The treasure chest contained a wide array of loot, such as plastic coins and gems, Russian and Japanese currency, a copy of the book Gravity Falls: Journal 3 with special drawings by Hirsch himself, a black light, a plastic crown and a sash that says "Mayor of Gravity Falls," a music box with Bill Cipher's eye that plays the show's theme song containing a slip of paper with a message written by Hirsch in invisible ink, a miniature Bill Cipher statue, a framed sketch of the main characters and the statue, and a USB drive. Some currency in the chest was marked by a person named Bradley who found the treasure before the hunt began.

The USB drive contained a text document that contains a link to Bradley's Twitter account, an audio file of Grunkle Stan singing the song "We'll Meet Again" and congratulating the finders, and another text document entitled "MyExWifeStillMissesMe.ButHerAimIsGettinBetter," which, when opened in Microsoft Notepad, a text reading "RETURNBACKWARDSTOTHEPASTAGAINTHREE" appears. When "RETURNBACKWARDS" and "TOTHEPASTAGAINTHREE" are entered as a username and password respectively on the website, it would allow users to watch the unaired pilot episode of Gravity Falls, which is a prototype of "Tourist Trapped", the series' first episode, made with an entirely different art style and some altered dialogue and scenes.


Confusion Hill signage
Confusion Hill in Piercy, California currently houses the statue and the completed puzzle.

On August 3, a day after Bill Cipher's statue was found, the statue and its treasure were taken by local authorities because of a property conflict between the apparent proprietor who had authorized Hirsch to place the statue and another person claiming ownership of the land where it was located. Its hat was broken in the process, though it had already sustained damage. Reedsport Police ended up holding the statue for Hirsch while he arranged for it to be moved somewhere else, keeping it intact. By August 5, the statue ended up in Reedsport's Bicentennial Park, where it was bolted to the top of a tree above the ground, lacking its hat. The treasure box was placed beneath the statue. Fans continued to visit the statue.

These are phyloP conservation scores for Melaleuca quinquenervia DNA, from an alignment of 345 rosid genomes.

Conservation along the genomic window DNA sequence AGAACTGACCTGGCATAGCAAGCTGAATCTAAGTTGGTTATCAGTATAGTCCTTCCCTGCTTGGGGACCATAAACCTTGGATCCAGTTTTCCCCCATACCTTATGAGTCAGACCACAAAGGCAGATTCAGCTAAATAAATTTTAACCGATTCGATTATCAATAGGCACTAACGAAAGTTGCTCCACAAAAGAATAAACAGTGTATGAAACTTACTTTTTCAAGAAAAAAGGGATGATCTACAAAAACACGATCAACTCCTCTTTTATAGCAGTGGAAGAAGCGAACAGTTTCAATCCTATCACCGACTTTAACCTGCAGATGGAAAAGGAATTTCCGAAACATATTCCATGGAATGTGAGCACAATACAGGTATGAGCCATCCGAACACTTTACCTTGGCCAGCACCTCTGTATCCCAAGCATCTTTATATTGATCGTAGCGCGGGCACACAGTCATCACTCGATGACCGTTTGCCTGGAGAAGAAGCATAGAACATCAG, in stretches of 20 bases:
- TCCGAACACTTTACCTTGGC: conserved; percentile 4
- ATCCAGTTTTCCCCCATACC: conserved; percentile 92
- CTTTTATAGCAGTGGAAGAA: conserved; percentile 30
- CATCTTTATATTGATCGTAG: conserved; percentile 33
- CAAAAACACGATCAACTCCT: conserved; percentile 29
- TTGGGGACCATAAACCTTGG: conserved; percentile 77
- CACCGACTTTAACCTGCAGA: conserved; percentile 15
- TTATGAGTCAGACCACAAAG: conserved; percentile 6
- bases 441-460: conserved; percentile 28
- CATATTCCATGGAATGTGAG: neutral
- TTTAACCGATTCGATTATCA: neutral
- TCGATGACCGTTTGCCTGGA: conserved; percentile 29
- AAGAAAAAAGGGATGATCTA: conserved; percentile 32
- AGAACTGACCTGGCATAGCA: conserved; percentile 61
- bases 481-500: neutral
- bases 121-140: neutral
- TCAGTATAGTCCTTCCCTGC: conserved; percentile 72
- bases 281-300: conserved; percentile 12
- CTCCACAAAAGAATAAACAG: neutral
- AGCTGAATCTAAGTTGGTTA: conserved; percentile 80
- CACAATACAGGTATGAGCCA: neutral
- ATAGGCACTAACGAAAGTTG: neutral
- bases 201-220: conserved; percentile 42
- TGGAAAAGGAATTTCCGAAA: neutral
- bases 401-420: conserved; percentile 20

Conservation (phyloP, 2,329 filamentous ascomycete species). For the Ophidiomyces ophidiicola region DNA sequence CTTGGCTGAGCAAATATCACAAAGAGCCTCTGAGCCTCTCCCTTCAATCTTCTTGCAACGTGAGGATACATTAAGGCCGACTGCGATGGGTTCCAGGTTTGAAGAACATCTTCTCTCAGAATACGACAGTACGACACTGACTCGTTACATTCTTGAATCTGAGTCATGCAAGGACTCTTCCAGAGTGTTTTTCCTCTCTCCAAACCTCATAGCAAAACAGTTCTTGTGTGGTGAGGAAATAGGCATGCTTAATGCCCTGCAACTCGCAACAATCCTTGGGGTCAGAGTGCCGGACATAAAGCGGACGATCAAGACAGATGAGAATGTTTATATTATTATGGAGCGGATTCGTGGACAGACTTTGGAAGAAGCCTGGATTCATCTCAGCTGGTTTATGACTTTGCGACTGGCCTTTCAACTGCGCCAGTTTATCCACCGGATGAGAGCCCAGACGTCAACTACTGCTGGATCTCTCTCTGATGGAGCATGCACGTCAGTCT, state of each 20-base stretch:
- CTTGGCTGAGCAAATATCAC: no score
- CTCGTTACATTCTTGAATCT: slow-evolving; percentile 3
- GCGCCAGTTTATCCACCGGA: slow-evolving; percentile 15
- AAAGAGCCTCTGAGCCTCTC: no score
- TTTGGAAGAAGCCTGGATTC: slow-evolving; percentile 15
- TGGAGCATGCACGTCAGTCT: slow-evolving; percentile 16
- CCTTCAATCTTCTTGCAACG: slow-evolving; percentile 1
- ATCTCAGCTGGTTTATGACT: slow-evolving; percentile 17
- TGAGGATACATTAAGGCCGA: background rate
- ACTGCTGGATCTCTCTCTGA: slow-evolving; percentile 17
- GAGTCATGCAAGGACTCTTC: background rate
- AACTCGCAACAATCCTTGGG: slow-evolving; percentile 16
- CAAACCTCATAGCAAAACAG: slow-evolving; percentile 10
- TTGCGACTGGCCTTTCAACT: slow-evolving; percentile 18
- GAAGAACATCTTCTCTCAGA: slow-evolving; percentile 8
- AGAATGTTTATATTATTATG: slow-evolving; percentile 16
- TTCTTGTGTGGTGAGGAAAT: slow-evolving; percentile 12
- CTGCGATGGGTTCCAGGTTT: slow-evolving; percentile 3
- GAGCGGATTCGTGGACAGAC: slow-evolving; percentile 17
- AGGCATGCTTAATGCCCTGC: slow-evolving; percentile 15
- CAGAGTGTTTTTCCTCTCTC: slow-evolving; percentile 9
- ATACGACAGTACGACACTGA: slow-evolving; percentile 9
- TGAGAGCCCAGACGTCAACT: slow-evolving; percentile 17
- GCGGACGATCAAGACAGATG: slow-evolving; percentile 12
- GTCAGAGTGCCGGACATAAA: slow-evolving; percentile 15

On August 15, Hirsch called for volunteers to relocate Bill's hat and to move the statue via truck to a new location. Three days later, on August 18, the statue had been removed from Bicentennial Park with a sign in its place that read "BILL WAS HERE", when decoded through a substitution cipher. On August 19, Twitter user @Knarkill34 tweeted that they had moved the statue to an undisclosed location, but provided pictures. On August 20, several fans discovered that the statue was moved to Confusion Hill in Piercy, California. The statue acquired a new hat within a week, and the treasure box was not transported to the attraction. The statue and the completed physical puzzle are both currently housed at Confusion Hill, along with a special treasure cache where fans have since taken and left treasures for fellow fans who wish to visit the statue.

The promised reveal of deleted scenes from Gravity Falls was fulfilled when they were featured on the Gravity Falls: The Complete Series DVD box set released by Shout! Factory.

  • CC-BY-SA icon.svg Text was copied from Shuhua at the Gravity Falls Wiki, which is released under a Creative Commons Attribution-Share Alike 3.0 (Unported) (CC-BY-SA 3.0) license.
kids search engine
Cipher Hunt Facts for Kids. Kiddle Encyclopedia.